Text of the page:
Live Aid changed the world as a third of the human race tuned into the fund-raising concerts in London and Philadelphia.
Queen, U2, The Who and Paul McCartney were among the Wembley acts with Madonna, Duran Duran and Bob Dylan appearing in America.
But how many people remember Lochee Live Aid?
The event took place 35 years ago on October 7 1985 at Lochee United’s Thomson Park ground, where the headline act mimed over a backing tape.
Dundee and Dundee United players signed autographs and kicked footballs into the crowd to start the event, which featured 22 bands and 2,500 fans.
Strawberry Switchblade – comprising of Rose McDowall on lead vocals and Jill Bryson on vocals and guitar – were the headline act.
The band’s music was a hybrid of synth-pop and dark wave goth.
They mimed to a backing track in Lochee just a month after they released their fifth single – an electro-pop cover of Dolly Parton’s Jolene.
The people of Lochee turned out in force on the same day Bob Geldof flew to Africa to see the effect of the Band Aid effort in famine-stricken areas.
Paul “Lefty” Wright, a musician in the city, went to Menzieshill High School at the time and attended the Lochee event with his friends at the age of 13.
He said: “I can’t really remember seeing the gig being advertised but a couple of guys in school were talking about this Lochee Live Aid gig so we all walked up from Menzieshill to Thomson Park.
“At that time I was just really getting in to my music so I thought it was really cool that all these bands were going to be performing so close to home.
“I was really in to The Jam at the time and couldn’t believe it when I saw their drummer Rick Buckler. It was dead exciting.
“I distinctly remember really liking a version of River Deep Mountain High that one of the bands performed.
“I later learned it was Dundee soul performer Dougie Martin and met him a few years later.
“The only other guy I can vividly remember is someone called Christian.
“I had no idea who he was at the time but remember one of my pals pointing him out excitedly saying he had been on TV.
“I do remember Strawberry Switchblade but I was more into the likes of Black Sabbath so they weren’t really for me.
“I think I must have gone to the toilet when they were on as I can’t remember any of it although I heard they mimed their set so I don’t think I missed much.”
Not everyone was in such a charitable mood during the event and police received a number of complaints about noise levels in Thomson Park from nearby residents.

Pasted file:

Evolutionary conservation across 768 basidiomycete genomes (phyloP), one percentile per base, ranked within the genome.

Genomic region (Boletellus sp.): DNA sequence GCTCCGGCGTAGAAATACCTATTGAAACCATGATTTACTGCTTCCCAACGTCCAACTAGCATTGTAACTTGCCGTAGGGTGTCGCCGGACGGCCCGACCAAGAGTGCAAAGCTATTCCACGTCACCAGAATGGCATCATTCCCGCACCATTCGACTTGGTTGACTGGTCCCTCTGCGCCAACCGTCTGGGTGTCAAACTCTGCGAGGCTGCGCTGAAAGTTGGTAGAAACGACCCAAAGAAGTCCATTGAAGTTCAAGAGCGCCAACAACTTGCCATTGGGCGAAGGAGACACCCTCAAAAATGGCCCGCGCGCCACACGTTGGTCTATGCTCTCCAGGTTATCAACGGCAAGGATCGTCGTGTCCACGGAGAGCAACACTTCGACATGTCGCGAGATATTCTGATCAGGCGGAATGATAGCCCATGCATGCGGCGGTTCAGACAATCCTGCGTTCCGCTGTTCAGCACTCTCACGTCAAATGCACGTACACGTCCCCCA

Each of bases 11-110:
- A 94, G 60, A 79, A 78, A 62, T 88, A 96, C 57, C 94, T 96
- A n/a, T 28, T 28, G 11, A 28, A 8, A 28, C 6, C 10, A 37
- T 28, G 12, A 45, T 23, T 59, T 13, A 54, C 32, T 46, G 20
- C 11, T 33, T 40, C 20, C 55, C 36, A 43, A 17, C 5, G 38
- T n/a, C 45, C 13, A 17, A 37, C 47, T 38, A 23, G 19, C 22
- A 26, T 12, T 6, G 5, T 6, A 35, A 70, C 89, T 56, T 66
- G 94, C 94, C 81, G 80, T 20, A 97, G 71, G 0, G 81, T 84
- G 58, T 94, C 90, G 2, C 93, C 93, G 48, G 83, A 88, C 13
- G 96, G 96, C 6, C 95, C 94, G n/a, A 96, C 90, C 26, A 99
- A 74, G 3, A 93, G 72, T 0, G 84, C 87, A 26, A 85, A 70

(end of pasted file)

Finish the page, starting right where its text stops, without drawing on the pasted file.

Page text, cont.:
Lochee United provided their ground free of charge and local firms and tradesmen contributed materials and skills to build a stage which was decorated by local youngsters.
Adamson’s Limousines ferried the stars to and from Thomson Park free of charge.
The event was organised by Bill Caswell from Lochee United Social Club, publican John Reilly and Lochee councillor Charles Farquhar.
Donations from big names in the pop world also flooded in with Paul McCartney, Cliff Richard, Duran Duran, The Thomson Twins, Elvis Costello and David Cassidy sending their good wishes, signed photographs and various prizes for the raffle.
McCartney personally donated a book of photographs taken by his wife Linda and British Airways gave away two return tickets to London for the appeal, which included a guided tour of the Solid Bond recording studio by Paul Weller.
The community spirit of Lochee made the concert a success and £5,000 was raised for the global appeal.
The cheque from the money raised was presented to Live Aid presenter Billy Connolly when the comedian performed at the city’s Caird Hall.
‘It’s not often Thomson Park is mentioned in the same story as Wembley Stadium’
Music writer Alan Wilson recalled: “I know a few people who played the gig, including fellow journalist Mike (Jock) Ferrie, whose band This Way Up were one of Dundee’s brightest original bands at the time.
“Jock thought they were the bee’s knees and although they had Colin Davidson deputising for Paul Lothian on bass, who was on holiday in Greece, Paul organised a huge banner for their mates to hold so it looked like they had loads of fans out the front of the stage.
“There were only about six of them but they mingled with the moshers at the front to make it look good.
“Jock only accepted the gig because he fancied the girls from Strawberry Switchblade.
“But he went off them when they mimed to backing tapes.
“Rick Buckler from The Jam was there and Laurence Archer from Huey Lewis and the News was brought in by limousine by Chic Farquhar.
“It was all a bit bizarre to be honest – it’s not often Thomson Park is mentioned in the same story as Wembley Stadium but fair play to him and the rest of the organisers.
“They did manage to pull a decent crowd and raised a good amount of money for Sir Bob.”
For then Menzieshill High pupil Paul, the gig proved to be the inspiration behind his chosen career path.
He added: “That gig and other bands that were put on in the following years at Camperdown Park really encouraged me to follow my passion for music and made me think ‘that’s what I want to do when I’m older’ which was great.
“If they ever want to do another Lochee Live Aid, I would for sure be up for being part of it.”